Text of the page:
Confession: I am prone to lose things.
I spend an inordinate amount of time looking for my glasses. I had to put a big lanyard on my keys to help me keep up with them. There’s even a running joke with one of my best friends about the frequency of losing my car in the parking lot.
But in all my years of losing stuff, I can’t match some poor soul in Switzerland. Last October, somebody left a package of gold bars on a Swiss Federal Railways (SBB) train valued at about $190,000.
Jerome Powell ventured to Capitol Hill – virtually – to talk to Congress this week. Powell did what he does best – blew a lot of smoke. Meanwhile, the central bank upped its stimulus ante yet again. In this episode of the Friday Gold Wrap podcast, host Mike Maharry talks about the impact the Fed is having on the economy, along with the news of the week in the gold market.
Over the last several decades, the Federal Reserve and the US government have almost exclusively directed their policies toward “stimulating” spending. Artificially low interest rates incentivize borrowing and discourage savings.
But spending money isn’t the only thing that makes the economy go around. Savings are crucial and the lack of saving in America has hollowed out the US economy.
Last week, we reported Yale economist Stephen Roach’s warning that “the era of the US dollar’s ‘exorbitant privilege’ as the world’s primary reserve currency is coming to an end.”
Roach isn’t the only person in the mainstream sounding the alarm about the dollar’s demise. In a note published last week, Guggenheim Investments Chief Investment Officer Scott Minerd said that while “there are no signs the world is questioning the value of the US dollar” right now, it’s clear that the greenback is “slowly losing market share as the world’s reserve currency.”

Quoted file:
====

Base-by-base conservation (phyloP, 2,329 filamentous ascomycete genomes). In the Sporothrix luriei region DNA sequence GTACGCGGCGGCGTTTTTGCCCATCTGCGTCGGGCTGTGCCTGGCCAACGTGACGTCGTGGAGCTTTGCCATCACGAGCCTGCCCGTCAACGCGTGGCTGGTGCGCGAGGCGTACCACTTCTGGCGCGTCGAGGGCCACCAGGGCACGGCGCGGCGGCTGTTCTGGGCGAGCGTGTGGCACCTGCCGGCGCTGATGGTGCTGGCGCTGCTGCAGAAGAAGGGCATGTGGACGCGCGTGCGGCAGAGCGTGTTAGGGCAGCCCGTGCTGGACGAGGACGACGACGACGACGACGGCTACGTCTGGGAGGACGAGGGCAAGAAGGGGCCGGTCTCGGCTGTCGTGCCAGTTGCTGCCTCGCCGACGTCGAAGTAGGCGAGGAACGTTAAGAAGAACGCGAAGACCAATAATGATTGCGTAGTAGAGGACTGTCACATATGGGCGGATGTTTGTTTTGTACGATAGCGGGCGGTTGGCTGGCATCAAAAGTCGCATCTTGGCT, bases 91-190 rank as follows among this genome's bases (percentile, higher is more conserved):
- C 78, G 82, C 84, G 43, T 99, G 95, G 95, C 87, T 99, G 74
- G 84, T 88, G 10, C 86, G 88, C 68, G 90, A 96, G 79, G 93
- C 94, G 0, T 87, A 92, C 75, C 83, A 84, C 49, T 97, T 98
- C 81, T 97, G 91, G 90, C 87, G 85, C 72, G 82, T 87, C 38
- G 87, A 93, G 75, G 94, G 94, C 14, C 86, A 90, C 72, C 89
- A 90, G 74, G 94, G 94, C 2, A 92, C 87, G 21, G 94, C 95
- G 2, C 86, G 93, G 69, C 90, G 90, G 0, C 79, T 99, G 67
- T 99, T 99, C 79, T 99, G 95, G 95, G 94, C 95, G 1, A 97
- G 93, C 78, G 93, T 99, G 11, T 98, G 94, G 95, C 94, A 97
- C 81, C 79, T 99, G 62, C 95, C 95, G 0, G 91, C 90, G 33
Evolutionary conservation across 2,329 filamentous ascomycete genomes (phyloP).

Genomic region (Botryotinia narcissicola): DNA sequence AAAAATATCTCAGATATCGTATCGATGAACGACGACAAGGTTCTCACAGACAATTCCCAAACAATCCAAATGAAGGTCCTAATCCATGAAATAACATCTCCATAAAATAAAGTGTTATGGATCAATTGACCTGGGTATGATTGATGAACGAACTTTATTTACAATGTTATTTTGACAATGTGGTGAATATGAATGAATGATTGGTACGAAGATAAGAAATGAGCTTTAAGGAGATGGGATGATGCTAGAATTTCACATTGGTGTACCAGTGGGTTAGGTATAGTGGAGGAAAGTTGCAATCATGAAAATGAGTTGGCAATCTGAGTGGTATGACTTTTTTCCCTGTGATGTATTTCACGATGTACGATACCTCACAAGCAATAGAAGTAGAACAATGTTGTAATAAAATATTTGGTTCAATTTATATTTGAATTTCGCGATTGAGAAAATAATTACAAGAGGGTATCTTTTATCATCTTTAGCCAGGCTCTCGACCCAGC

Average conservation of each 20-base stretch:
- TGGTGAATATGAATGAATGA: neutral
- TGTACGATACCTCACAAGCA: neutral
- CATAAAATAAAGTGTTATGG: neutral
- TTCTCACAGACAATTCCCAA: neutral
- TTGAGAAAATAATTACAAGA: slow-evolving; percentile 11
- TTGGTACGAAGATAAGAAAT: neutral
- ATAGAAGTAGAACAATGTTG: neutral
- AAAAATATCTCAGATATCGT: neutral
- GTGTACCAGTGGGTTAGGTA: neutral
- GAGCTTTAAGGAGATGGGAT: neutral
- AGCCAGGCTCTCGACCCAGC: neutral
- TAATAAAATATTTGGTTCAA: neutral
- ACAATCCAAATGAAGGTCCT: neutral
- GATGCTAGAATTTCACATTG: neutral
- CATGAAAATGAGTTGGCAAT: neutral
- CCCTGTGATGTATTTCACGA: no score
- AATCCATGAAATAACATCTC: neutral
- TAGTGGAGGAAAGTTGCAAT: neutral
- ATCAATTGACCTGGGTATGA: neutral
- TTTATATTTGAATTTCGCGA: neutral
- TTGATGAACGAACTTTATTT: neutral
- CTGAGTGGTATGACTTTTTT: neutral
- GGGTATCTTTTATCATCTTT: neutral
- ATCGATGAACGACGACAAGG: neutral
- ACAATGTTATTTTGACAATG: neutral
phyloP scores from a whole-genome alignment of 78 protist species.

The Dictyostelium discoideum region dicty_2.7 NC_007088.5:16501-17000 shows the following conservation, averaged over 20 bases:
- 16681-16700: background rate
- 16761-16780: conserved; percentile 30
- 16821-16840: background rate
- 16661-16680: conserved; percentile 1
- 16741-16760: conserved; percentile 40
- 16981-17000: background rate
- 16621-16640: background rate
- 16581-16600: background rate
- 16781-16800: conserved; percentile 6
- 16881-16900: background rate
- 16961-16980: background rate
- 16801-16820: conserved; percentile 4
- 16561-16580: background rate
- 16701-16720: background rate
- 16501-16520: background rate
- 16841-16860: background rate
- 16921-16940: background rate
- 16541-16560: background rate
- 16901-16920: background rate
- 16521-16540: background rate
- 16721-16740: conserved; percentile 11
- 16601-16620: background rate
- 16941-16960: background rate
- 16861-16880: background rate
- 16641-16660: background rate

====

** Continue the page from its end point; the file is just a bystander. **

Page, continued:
The national debt pushed above $26 trillion last week. In just a little over two months, the US government has added over $2 trillion to the debt. The budget deficit has already set an all-time record with four months left in the fiscal year. In April, the US Treasury sold $1.287 trillion in additional US debt.
So, who is buying all of this debt?
On Tuesday, Federal Reserve Chairman Jerome Powell testified before the Senate Committee on Banking, Housing, and Urban Affairs. It was classic Fed “open mouth operations” as Powell tried to talk up the central bank’s policies and assure everybody that everything is under control. But is it, really?
Peter Schiff hit some of the highlights of Powell’s testimony during his podcast.
When the May jobs report came out with 2.5 million jobs added a drop in unemployment to 13.3%, I told several friends the numbers seemed implausible.
It appears I might have been right.
The Department of Labor’s Bureau of Labor Statistics survey takers mistakenly misclassified about 4.9 million people as employed, although they were unemployed.
Just when you thought the Federal Reserve couldn’t possibly stimulate any more, it launches a new stimulus program.
On Monday, the central bank announced it would begin buying individual corporate bonds through its so-called Secondary Market Corporate Credit Facility (SMCCF).
Holdings in gold-backed ETFs charted another all-time high in May as inflows in dollar-terms have already set a yearly record just five months into 2020.
After the stock market tanked last week, the Trump administration tried to do damage control and talk the economy back up. In his podcast, Peter Schiff said the damage control fell flat. In fact, everything the government is doing claiming to help isn’t helping at all.